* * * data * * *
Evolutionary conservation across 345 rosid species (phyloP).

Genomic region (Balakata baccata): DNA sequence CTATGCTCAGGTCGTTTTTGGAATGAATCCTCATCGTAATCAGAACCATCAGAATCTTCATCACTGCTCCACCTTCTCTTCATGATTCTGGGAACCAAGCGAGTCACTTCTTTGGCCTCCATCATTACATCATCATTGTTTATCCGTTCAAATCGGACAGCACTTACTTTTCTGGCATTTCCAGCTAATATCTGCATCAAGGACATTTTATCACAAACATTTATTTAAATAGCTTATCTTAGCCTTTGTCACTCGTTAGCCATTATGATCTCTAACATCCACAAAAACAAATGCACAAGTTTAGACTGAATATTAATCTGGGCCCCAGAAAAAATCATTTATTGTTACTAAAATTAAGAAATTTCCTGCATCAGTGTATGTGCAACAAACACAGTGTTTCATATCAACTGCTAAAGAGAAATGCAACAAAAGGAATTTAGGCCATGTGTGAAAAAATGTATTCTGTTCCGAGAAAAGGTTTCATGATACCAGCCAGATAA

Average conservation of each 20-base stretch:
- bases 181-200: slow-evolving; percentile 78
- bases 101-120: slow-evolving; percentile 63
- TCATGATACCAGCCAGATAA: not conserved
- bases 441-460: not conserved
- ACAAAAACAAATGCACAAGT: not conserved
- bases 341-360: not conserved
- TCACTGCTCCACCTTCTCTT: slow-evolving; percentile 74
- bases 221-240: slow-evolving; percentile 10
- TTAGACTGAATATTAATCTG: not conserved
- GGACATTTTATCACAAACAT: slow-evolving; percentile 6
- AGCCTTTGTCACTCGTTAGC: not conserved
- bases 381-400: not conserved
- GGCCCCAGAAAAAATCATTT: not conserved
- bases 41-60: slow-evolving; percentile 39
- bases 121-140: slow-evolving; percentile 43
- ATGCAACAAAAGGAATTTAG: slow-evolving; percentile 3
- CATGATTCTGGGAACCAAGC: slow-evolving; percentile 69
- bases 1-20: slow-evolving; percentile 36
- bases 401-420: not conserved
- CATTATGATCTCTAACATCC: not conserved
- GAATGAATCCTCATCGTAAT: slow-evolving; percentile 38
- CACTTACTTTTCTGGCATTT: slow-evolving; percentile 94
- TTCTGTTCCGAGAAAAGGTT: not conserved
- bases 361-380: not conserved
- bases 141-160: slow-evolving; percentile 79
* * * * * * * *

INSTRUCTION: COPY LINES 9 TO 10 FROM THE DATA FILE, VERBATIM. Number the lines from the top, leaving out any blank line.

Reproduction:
- bases 341-360: not conserved
- TCACTGCTCCACCTTCTCTT: slow-evolving; percentile 74